Columnist

Cuomo must think that “Somos estúpidos”

By Gerson Borrero |  

March 22, 2016 |  

Assemblyman Marcos Crespo, the chairman of Somos El Futuro, with Gov. Andrew Cuomo. (Philip Kamrass / Governor's Office)

“He (Gov. Andrew Cuomo) must think we don't see and can't figure out what he's doing," a veteran New York political insider said to me, before allowing me to get a word in. The well-known puertorriqueña went on to say that the gov “must think somos estúpidos. And you can quote me on that.” I asked her if she was sure about that and she responded in the affirmative. She then took about 10 steps before turning around to walk toward me. “You know what, don’t quote me,” she said. “They’ll come after me.”

Presumably “they” refers not only to the notoriously vengeful Cuomo but also to the top aides on his enforcement team. This exchange took place in Albany early on Sunday, the last day of the 2016 Somos Spring Conference. Our conversation was just one of many I had with conference attendees regarding the governor’s latest efforts to increase diversity in New York state government.

The Latina leader who requested anonymity has seen her fair share of advisory groups and task forces created over the years – some not too different from the Advisory Council on Diversity and Inclusion announced late Friday afternoon via a press release from the governor’s office. The idea of such an advisory council was laughable to some, insulting to others, and applauded and embraced by a few. Those in the latter group are mostly Latinas who work for the increasingly insulated and out of touch Cuomo. Sources tell me that most of those staffers had very little input on the creation of the advisory group. The two legislators involved, Assemblymen Marcos Crespo and Nick Perry, were apparently flies caught in the Cuomo spiderweb.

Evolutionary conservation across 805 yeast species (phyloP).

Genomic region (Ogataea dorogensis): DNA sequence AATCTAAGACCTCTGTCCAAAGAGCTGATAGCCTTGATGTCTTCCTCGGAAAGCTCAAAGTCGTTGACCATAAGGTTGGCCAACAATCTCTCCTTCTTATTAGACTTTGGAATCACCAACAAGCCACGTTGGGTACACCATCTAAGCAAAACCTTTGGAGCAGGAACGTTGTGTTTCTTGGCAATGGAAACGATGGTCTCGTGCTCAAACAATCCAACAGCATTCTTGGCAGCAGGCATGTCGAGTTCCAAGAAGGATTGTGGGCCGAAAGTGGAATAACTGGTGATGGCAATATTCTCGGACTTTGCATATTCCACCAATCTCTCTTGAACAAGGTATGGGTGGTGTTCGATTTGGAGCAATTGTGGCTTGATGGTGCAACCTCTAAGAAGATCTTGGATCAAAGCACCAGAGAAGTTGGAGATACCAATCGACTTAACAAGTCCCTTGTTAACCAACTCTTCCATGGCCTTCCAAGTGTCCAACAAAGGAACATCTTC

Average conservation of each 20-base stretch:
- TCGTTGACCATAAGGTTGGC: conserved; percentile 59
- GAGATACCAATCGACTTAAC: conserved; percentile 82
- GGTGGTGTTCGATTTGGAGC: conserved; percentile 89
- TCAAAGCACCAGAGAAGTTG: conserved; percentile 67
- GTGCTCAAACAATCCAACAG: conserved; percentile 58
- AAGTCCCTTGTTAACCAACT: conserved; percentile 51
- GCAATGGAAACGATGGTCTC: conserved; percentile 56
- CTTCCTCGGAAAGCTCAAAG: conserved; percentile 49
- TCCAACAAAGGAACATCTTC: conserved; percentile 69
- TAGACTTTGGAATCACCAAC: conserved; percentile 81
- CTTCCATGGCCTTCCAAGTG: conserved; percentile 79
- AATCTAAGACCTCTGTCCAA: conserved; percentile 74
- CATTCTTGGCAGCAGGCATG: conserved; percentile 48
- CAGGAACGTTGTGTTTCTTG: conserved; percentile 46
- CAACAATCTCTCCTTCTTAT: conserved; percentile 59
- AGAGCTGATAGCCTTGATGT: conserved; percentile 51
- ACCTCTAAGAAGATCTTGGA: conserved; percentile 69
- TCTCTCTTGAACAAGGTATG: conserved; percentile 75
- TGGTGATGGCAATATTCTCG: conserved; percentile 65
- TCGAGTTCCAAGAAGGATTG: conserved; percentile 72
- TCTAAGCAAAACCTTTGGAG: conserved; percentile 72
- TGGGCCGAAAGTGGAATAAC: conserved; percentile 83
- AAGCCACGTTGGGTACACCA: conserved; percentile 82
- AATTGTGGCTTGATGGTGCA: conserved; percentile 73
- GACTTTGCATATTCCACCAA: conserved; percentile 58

Angelo Falcón, a leading authority on the subject of Latino representation in the New York state and city government workforce over the last 35 years, responded within hours of the governor’s announcement. In a written statement as part of a request for comment by City & State, the political scientist and founder of the National Institute for Latino Policy wrote:

“New York Governor Andrew Cuomo’s announcement today of his creation of an Advisory Council on Diversity and Inclusion is a major disappointment for the most underrepresented community in state government --- Latinos. As the governor’s news release points out, although 18 percent of the state workforce, Latinos make up less than 5 percent of state government workers.”

Falcón went on to say, “Instead of announcing long-overdue measures to address this history of clear employment discrimination against Latinos, the governor instead has created an ‘advisory council’ made up for the most part of members of his own administration without any Latino, Black or Asian community participation. The involvement of members of the state Legislature in this ‘advisory council’ also indicates a buy-in by them that compromise their long-neglected oversight function over the Executive on issues such as this.”